* Silver falls from four-week high
* Dollar index rises to nine-day peak
(Updates prices; adds comment, byline, NEW YORK dateline)
By Marcy Nicholson and Zandi Shabalala
NEW YORK/LONDON, March 30 Gold dipped on
Thursday as the dollar strengthened, but losses were capped by
continuing economic uncertainty around Britain's departure from
the European Union and approaching French elections.
The potential for the rise of the far right in European
elections this year, along with British Prime Minister Theresa
May formally triggering divorce proceedings from the EU on
Wednesday has served to enhance gold's appeal as a safe-haven
investment, negating some of the effects of a strong dollar.
"We might see support from the French elections if the first
round surprises us by the results being better than expected for
(far right leader) Marine Le Pen. That might give a little bit
of a boost for gold," said Bernard Dahdah, a precious metals
analyst at Natixis.
Spot gold was down 0.5 percent at $1,245.41 an ounce
by 1:54 p.m. EDT (1754 GMT) and U.S. gold futures
settled down 0.7 percent at $1,245.
"The market seemed to take the notification of the
(triggering of) Article 50 in the UK relatively smoothly, but I
suspect the worst is yet to come on that," said ANZ analyst
"But certainly, there was a tiny bit of safe-haven buying."
The dollar rose to a nine-day high against a basket of
currencies on Thursday. A stronger greenback makes
dollar-denominated gold more expensive for holders of other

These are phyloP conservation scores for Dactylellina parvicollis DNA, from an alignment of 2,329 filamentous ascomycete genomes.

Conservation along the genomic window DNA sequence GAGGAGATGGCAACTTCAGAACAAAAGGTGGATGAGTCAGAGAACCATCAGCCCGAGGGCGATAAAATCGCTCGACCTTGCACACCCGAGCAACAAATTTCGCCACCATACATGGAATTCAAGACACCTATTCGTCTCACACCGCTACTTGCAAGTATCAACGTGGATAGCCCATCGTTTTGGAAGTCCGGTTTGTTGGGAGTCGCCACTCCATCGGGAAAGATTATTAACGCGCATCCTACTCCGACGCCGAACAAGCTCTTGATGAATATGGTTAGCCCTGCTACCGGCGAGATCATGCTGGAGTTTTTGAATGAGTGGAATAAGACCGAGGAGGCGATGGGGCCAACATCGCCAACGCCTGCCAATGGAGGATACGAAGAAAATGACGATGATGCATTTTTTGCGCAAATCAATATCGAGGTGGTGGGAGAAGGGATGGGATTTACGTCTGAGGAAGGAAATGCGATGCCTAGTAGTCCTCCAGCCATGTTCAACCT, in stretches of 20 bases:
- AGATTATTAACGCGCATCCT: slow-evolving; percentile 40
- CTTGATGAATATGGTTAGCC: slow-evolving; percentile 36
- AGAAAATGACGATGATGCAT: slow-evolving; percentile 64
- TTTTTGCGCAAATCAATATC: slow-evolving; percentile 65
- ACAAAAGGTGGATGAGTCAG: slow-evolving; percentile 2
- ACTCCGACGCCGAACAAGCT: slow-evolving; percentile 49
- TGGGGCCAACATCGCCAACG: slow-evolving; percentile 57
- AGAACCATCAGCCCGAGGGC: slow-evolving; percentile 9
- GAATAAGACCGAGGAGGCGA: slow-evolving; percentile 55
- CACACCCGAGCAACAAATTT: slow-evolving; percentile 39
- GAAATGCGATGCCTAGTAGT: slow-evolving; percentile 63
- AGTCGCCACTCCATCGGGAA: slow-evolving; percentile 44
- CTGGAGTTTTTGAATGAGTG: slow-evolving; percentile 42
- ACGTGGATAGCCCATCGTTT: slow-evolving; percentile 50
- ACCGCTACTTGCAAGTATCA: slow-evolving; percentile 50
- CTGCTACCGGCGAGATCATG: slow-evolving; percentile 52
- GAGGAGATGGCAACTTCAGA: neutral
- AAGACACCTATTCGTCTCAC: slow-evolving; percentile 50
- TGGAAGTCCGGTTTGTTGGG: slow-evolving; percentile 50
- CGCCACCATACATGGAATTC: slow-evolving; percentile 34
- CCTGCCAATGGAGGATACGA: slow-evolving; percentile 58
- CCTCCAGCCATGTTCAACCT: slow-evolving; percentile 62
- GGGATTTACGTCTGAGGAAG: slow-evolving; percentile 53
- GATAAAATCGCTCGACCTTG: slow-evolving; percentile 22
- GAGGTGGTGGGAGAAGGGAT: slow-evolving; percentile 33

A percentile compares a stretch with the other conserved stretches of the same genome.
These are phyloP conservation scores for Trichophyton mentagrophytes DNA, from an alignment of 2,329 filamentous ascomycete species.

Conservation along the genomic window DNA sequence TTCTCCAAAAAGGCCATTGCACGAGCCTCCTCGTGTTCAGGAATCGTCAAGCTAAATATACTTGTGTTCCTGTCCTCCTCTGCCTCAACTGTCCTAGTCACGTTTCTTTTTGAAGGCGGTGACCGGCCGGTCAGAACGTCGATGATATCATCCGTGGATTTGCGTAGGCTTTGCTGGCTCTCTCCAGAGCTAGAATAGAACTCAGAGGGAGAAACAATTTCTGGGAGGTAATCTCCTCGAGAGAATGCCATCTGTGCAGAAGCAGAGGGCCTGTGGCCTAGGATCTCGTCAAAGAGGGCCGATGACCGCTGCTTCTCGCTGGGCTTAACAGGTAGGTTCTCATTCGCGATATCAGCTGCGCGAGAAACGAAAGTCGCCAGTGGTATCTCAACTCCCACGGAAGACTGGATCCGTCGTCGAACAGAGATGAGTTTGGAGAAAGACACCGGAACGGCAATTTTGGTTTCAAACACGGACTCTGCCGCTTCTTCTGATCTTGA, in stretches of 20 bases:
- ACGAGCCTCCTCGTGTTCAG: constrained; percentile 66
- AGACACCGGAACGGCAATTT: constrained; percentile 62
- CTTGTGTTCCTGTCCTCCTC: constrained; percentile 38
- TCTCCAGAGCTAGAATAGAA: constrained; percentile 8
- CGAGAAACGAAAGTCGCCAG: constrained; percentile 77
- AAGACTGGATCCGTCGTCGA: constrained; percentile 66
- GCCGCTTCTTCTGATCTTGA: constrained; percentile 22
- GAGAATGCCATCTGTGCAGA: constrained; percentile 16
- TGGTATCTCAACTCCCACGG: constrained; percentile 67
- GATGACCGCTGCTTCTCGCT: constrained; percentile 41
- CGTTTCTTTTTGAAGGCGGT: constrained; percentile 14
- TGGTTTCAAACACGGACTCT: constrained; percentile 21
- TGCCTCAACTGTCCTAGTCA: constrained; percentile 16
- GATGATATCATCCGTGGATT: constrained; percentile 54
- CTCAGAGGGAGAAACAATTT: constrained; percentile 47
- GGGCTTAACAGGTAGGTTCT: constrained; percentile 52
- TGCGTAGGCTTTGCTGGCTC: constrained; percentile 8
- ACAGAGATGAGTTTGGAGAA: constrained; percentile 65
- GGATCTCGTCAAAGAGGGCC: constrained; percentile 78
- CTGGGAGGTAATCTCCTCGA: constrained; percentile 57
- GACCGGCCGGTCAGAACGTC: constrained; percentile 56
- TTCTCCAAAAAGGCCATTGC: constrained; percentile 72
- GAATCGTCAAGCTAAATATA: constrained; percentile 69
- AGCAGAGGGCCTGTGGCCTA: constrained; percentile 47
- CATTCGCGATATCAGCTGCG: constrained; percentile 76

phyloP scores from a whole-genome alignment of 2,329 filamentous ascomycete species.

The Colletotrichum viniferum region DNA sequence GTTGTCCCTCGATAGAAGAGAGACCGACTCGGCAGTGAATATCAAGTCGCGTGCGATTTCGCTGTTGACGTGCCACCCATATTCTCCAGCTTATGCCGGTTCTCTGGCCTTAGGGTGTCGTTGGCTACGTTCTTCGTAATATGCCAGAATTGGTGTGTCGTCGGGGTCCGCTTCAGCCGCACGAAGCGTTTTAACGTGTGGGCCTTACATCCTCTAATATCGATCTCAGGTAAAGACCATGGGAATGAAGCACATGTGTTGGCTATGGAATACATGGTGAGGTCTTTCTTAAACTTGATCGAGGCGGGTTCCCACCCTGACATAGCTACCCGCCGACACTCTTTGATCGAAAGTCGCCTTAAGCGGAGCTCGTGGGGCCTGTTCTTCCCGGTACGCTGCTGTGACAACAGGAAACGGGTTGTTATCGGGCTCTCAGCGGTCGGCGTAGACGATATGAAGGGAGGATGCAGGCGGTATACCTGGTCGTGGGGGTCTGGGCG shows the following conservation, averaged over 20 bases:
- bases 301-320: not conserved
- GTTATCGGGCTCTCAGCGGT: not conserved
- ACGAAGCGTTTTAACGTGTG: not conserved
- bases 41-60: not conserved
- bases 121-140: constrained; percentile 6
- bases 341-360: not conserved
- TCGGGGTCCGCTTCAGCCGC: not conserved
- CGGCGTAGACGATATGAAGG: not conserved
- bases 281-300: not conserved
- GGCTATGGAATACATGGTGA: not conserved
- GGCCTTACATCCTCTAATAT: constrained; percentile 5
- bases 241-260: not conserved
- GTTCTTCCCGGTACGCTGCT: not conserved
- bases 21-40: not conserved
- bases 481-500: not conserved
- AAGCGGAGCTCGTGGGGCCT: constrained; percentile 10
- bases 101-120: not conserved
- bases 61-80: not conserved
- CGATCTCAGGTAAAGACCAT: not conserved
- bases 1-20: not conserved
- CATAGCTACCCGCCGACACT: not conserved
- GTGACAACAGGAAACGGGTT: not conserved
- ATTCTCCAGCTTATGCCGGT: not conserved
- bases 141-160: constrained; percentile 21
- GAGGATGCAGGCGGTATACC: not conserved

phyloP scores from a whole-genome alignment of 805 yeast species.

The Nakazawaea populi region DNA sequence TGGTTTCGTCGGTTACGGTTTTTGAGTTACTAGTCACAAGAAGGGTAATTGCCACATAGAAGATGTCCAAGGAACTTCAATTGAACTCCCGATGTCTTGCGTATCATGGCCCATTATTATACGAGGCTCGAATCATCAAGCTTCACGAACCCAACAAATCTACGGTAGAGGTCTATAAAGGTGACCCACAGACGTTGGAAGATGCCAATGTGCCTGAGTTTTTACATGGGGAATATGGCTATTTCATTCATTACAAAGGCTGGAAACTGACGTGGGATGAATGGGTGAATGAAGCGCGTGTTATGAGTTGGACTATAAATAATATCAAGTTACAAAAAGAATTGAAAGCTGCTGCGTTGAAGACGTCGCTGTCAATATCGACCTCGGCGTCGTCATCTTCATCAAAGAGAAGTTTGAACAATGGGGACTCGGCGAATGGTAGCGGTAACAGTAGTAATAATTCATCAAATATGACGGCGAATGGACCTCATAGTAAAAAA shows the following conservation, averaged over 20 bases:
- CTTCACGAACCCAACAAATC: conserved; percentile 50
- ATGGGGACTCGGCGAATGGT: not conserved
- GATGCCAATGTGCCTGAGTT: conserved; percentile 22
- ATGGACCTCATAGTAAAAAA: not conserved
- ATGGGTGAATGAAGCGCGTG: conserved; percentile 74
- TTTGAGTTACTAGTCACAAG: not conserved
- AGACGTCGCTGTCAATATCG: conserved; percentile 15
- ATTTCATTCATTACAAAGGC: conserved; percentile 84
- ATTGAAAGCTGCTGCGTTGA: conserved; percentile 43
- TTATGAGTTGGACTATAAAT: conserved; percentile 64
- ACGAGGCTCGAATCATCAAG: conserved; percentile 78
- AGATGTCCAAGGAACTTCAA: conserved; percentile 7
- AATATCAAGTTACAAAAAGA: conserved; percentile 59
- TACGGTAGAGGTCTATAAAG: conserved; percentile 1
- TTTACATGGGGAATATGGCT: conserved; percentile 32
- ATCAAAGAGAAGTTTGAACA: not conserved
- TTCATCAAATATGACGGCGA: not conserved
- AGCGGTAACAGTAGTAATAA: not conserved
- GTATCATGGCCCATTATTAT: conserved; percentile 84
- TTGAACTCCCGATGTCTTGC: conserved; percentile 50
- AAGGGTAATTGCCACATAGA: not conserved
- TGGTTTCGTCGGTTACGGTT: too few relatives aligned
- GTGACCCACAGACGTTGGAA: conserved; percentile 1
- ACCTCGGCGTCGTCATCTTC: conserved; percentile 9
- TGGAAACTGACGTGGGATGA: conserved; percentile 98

currencies, potentially lowering demand.
The dollar was also boosted by Chicago Fed President Charles
Evans, who said he was in line with most of his colleagues in
supporting further interest rate increases this year.
"The market has priced in two interest rate increases this
year, but if we see three there could be downside pressure
towards gold prices," said ETF Securities analyst Nitesh Shah.
Still, RBC Capital Markets sees support for bullion prices.
"Whether a good indicator or not, we think the U.S.
healthcare legislation saga led the market to at least partially
rethink the prospects of broad reforms across tax, trade, and
other economically relevant policies in the U.S.," RBC said in a
"Between this and the UK triggering Article 50, we think
there are plenty of risks on both sides of the Atlantic in 2017
to keep gold supported at current (or somewhat higher) levels
despite a number of otherwise bearish macro headwinds."
In other precious metals, spot silver slipped 0.2
percent to $18.16 an ounce, having hit a four-week high of
Platinum turned down 0.06 percent to $950.95, while
palladium was up 0.8 percent at $796.50.
(Additional reporting by Arpan Varghese and Swati Verma in
BENGALURU; Editing by David Goodman and Tom Brown)